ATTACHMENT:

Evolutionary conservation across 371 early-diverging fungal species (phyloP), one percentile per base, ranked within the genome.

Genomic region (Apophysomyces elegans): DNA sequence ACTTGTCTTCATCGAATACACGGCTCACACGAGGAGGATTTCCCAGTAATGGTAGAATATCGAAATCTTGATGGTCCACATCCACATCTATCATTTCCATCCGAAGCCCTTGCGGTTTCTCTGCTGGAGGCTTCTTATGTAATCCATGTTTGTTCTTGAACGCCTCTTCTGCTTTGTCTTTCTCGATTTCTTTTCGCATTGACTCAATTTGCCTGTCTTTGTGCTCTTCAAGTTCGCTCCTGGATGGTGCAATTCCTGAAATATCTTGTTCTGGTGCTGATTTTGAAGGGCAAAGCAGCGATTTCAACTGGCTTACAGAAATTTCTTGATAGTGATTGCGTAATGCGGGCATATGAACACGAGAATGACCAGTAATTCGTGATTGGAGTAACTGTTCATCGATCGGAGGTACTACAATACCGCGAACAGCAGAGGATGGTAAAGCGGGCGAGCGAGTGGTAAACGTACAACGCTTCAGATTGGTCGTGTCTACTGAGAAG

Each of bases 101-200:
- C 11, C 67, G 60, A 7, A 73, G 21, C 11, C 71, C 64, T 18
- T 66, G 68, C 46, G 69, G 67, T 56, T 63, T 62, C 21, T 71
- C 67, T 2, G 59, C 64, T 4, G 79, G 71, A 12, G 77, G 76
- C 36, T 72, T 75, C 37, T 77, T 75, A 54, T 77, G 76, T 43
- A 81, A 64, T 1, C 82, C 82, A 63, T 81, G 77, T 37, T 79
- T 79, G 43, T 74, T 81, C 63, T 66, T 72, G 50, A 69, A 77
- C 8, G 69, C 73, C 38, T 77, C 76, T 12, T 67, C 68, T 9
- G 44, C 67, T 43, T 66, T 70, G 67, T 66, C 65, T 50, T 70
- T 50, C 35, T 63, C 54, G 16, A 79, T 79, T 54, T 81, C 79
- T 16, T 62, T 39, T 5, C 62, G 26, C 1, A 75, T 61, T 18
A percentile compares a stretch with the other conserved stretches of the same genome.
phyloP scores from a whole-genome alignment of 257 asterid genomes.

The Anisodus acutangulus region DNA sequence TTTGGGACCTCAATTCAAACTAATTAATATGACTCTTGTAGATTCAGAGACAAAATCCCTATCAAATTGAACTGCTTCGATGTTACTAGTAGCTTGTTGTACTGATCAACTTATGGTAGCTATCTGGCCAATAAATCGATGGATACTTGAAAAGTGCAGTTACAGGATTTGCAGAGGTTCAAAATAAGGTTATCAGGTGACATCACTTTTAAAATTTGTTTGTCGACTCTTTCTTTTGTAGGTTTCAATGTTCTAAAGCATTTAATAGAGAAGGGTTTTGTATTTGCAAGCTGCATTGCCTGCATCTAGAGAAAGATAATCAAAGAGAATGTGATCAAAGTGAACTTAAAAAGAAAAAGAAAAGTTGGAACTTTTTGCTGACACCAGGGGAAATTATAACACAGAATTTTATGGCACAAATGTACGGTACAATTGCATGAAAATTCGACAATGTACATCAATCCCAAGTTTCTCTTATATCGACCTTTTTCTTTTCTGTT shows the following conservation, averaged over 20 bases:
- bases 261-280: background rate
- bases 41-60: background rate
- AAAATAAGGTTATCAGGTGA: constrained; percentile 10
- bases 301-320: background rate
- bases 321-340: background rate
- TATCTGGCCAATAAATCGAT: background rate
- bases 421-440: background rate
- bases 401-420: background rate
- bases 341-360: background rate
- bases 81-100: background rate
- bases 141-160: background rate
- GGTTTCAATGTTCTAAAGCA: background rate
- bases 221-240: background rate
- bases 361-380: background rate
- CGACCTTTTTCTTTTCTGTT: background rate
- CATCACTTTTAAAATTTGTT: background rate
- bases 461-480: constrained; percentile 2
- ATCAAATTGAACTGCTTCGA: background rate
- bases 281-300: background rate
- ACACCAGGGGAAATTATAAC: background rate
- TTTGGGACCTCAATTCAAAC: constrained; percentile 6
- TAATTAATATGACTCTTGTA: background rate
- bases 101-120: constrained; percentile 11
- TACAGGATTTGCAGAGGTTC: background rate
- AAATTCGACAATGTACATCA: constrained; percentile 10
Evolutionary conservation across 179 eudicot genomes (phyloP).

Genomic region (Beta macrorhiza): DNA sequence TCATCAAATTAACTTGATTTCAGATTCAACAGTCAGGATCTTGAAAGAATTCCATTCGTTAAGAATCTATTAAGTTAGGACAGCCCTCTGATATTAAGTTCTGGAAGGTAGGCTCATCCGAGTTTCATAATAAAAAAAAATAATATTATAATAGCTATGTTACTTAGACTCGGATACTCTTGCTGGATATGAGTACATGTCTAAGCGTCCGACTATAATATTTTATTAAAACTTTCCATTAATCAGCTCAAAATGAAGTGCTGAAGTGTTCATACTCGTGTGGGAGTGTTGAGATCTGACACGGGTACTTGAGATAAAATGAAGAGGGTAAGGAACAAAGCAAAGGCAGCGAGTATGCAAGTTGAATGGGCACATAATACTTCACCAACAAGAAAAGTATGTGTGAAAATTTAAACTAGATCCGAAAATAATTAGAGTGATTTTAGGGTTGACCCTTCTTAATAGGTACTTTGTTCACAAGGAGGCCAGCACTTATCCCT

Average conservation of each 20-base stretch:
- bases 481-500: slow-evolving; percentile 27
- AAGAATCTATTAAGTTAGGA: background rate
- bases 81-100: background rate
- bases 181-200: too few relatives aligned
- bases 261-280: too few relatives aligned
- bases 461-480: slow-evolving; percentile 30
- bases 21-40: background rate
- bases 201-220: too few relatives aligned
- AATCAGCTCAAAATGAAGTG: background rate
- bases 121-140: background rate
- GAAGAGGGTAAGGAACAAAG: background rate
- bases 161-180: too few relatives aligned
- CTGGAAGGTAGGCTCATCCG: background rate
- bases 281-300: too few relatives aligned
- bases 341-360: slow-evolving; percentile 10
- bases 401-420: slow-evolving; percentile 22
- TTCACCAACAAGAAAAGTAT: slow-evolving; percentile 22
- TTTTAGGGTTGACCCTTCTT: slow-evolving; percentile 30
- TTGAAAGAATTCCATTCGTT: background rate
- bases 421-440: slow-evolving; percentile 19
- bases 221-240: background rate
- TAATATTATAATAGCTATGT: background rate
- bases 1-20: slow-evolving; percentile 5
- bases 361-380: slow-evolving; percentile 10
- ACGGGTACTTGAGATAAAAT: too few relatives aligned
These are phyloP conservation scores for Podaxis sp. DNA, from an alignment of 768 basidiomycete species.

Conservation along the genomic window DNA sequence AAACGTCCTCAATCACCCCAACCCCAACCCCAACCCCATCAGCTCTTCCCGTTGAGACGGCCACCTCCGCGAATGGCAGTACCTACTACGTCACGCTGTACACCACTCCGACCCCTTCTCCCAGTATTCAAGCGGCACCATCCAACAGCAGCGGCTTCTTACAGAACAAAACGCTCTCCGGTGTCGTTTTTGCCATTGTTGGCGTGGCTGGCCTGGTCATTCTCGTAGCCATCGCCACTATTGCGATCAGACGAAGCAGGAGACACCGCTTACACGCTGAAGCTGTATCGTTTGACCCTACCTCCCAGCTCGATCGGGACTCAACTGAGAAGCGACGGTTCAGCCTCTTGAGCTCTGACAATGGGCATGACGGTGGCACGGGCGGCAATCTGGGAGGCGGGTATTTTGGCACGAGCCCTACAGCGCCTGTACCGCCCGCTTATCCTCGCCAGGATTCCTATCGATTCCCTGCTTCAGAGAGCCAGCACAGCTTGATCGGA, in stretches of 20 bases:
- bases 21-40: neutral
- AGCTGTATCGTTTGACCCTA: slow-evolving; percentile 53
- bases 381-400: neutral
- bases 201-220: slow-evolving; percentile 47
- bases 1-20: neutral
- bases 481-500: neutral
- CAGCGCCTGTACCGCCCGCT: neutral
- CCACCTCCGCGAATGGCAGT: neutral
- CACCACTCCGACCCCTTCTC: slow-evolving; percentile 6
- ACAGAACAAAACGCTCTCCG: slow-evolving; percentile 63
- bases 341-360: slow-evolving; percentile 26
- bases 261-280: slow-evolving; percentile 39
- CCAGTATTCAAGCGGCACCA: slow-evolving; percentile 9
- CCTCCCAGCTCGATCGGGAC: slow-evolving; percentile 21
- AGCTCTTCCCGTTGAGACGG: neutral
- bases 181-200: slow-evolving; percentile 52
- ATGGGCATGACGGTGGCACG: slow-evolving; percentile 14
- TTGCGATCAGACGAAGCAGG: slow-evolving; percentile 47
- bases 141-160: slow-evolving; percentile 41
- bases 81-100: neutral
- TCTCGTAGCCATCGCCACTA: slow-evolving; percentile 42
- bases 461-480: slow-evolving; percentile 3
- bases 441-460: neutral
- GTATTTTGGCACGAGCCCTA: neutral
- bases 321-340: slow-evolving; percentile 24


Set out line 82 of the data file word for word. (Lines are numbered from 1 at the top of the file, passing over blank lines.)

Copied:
- bases 341-360: slow-evolving; percentile 26